Today, concepts such as HACCP and risk analysis have been well developed and integrated in the management of food safety and hygiene at national and international level. Codes of good practices have become much more robust. Laboratory and analytical methods have advanced significantly and become routine. Communication with consumers and consideration of their perceptions in decision- making process has become the modern modus operandi of governments. Crisis management has become much more proficient.
One of the key developments in the recent year has been the recognition of the need for an integrated approach to management of food safety and hygiene, particularly in consideration of industry practices. Subsequently, private standards such as ISO 22000 have been developed to allow for a more thorough and efficient verification of food operations.
Undoubtedly the management of food safety and hygiene in the food chain has improved. Today, the food safety community has all the tools and elements to provide a safe food for the population. Nevertheless a number of challenges remain:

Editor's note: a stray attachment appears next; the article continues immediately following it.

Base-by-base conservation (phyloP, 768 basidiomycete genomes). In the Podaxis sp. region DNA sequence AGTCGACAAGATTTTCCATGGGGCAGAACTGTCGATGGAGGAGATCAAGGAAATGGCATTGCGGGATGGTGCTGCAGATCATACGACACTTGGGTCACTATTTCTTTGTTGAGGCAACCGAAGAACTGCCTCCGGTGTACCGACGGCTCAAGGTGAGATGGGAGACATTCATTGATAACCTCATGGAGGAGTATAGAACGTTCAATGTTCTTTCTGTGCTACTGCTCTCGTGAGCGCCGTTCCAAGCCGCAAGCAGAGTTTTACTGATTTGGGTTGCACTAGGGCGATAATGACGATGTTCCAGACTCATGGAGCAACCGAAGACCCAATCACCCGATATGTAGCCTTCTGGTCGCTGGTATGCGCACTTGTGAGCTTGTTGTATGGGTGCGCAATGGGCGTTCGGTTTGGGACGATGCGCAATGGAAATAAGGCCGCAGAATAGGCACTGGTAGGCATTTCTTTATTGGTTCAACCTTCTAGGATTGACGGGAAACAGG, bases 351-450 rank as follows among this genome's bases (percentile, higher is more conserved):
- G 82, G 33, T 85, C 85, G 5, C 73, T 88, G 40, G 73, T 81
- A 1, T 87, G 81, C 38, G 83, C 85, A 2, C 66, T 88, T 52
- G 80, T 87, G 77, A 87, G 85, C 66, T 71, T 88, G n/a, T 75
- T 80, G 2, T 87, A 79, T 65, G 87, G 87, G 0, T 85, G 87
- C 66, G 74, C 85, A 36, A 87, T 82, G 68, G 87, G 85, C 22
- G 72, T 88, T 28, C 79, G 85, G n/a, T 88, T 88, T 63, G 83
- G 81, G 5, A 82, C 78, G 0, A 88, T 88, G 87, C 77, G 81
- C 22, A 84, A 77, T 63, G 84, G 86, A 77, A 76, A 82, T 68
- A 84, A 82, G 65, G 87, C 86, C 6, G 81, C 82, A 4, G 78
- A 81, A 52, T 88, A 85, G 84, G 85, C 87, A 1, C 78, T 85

• Quantitative risk assessment as a basis for decision-making is still in its infancy. New concepts such as food safety objectives and performances objectives have been developed, however except in a few cases, they are not yet widely applied.
• Toxicological evaluation of chemical hazards, in particular, long-term exposure to low doses and/or their interactions, as well as their monitoring in the food supply, needs to continue with a high degree of vigilance and impartiality.
• The food industry is still struggling in implementing management systems such as HACCP, partly because food operations, be they large or small, have each their complexity. Application of HACCP, as it was envisaged, meet enormous difficulties. This is partly because HACCP is very time consuming and management of many companies fail to provide the necessary expertise, time investment and/or human resources. These gaps stem for the fact that often food safety are taken for granted and the true needs are for ensuring food safety are underestimated and are not recognized at their fair value.
• In some operations, the application of basic hygiene continues to be substandard; food service operations in the developing countries remain a particular concern. This is a threat to the local population, as well as travelers and international trade.
• There has been an increase in incidence of fraud and adulteration of food. The unpredictable nature of such events renders their prevention and management very difficult. Whistleblowing is perhaps the most efficient way for preventing or limiting fraud as well as mismanagement or misconduct in food safety. Considering the globalization of the food supply and the likelihood of importing contaminated products from exporting countries, legislation on whistleblowing needs to be harmonized among countries.